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Cowboys' awful injury luck continues with Tony Romo's broken collarbone

The Cowboys' injury luck, which had already started off at nightmare level in the young 2015 season, just got a lot worse.

The Cowboys' injury luck, which had already started off at nightmare level in the young 2015 season, just got a lot worse. Dallas lost rookie pass rusher Randy Gregory for at least a month to a high ankle sprain and top receiver Dez Bryant for anywhere from six to 12 weeks to a foot injury in the team's Week 1 win over the Giants. But in the third quarter of Sunday's game against the Eagles, quarterback Tony Romo was slammed to the turf at Lincoln Financial Field while trying to recover a fumble. The team later announced that Romo had sustained a broken left clavicle, the same injury he suffered in 2010. If that's the case, Romo will likely be out for six to eight weeks.

Back then, Romo suffered the injury in Week 7 and was done for the season as the Cowboys straggled to a 6–10 mark with backup quarterback Jon Kitna mopping up. It's tough to imagine this year's Cowboys team doing much better without their four-time Pro Bowl quarterback and franchise leader. Even without Bryant as his primary target, Romo was doing well against the Eagles until the injury, completing 18 of 27 passes for 195 yards.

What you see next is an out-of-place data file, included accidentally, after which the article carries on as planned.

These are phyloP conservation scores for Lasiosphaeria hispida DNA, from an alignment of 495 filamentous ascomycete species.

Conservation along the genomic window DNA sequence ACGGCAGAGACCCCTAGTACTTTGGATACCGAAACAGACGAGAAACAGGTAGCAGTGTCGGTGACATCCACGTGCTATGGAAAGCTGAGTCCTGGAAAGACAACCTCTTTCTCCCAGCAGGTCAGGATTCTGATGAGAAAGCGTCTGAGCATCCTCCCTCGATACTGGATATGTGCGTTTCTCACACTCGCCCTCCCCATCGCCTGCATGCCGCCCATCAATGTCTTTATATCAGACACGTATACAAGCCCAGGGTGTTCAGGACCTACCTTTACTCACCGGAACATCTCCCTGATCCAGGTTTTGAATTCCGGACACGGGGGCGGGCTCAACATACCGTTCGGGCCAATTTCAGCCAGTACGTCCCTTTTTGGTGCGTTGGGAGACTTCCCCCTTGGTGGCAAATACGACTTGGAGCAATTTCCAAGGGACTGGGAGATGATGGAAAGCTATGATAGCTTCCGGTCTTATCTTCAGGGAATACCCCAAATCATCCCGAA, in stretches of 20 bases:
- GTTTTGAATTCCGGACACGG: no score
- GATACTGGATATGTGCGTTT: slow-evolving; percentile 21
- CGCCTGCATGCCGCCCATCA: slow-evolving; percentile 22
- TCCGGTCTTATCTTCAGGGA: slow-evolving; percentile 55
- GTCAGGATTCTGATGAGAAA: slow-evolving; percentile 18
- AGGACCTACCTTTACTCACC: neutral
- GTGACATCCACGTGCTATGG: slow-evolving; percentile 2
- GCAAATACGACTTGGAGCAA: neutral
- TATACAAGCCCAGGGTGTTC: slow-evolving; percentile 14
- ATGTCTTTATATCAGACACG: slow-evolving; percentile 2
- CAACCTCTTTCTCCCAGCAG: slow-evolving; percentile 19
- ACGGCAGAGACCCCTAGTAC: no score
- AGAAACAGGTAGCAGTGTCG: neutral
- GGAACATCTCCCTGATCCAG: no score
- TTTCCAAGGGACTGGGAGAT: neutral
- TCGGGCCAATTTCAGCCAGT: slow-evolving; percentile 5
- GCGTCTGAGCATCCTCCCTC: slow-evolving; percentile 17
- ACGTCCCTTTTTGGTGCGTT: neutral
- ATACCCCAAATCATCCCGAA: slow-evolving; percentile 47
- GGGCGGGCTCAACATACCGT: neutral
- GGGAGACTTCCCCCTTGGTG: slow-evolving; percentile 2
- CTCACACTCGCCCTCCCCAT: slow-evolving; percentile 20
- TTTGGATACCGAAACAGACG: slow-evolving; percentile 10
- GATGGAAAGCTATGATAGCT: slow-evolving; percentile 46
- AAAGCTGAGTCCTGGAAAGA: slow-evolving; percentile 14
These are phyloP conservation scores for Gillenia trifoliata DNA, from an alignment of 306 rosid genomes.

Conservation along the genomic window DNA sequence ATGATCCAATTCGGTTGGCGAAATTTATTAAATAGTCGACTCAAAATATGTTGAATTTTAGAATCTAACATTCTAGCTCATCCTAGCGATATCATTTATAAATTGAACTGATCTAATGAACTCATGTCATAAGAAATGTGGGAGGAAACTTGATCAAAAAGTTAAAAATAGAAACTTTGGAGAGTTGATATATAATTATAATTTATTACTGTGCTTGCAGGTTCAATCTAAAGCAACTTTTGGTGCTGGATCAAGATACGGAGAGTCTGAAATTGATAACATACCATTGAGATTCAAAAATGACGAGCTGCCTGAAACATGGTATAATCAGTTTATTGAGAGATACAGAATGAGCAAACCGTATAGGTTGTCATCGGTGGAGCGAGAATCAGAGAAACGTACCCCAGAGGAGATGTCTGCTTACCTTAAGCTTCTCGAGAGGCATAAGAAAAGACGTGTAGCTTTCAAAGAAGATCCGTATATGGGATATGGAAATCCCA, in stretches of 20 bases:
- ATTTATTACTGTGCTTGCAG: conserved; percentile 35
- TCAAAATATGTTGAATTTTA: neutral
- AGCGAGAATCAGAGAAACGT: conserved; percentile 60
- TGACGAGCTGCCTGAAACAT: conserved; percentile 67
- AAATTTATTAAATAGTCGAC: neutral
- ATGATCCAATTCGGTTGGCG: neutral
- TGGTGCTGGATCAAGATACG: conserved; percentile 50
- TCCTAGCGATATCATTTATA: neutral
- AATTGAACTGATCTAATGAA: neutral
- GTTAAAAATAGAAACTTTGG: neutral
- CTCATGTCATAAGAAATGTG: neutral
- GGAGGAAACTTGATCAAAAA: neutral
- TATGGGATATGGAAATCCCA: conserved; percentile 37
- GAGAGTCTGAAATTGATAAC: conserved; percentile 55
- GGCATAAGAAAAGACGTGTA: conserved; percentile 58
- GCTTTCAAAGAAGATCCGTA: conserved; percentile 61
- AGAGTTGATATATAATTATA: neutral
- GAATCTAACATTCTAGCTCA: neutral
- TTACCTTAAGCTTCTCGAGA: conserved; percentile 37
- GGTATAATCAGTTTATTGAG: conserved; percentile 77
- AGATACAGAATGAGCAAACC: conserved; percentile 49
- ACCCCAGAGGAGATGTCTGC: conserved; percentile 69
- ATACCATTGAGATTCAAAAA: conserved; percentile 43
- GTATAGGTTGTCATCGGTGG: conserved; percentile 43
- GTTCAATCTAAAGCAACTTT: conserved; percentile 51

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“I just couldn't move without it really being painful in the shoulder,” Romo said in 2010 after the injury, which happened against the Giants. “I was just having a hard time just breathing. ... At a certain point you're like, OK, then something is wrong—I just know I'm not myself. It's disappointing when you're in that situation.”

Now, the Cowboys' only real option at quarterback is Brandon Weeden, who was drafted by the Browns in the first round of the 2012 draft out of Oklahoma State but has never shown anything approaching starter-level performance in the NFL. It's Weeden's second season with the Cowboys after the Browns released him in March 2014. He completed 24 of 41 passes for 303 yards, three touchdowns and two interceptions in five games and one start last season. The Cowboys are still trying to establish their running game after the departure of DeMarco Murray in free agency, and Romo represented their only true offensive identity, especially after Bryant went down in Week 1.

Now, unless Weeden becomes something he's never been before, or Jerry Jones is able to strike gold on the fringes of the free-agent market, the Cowboys' season looks as good as done.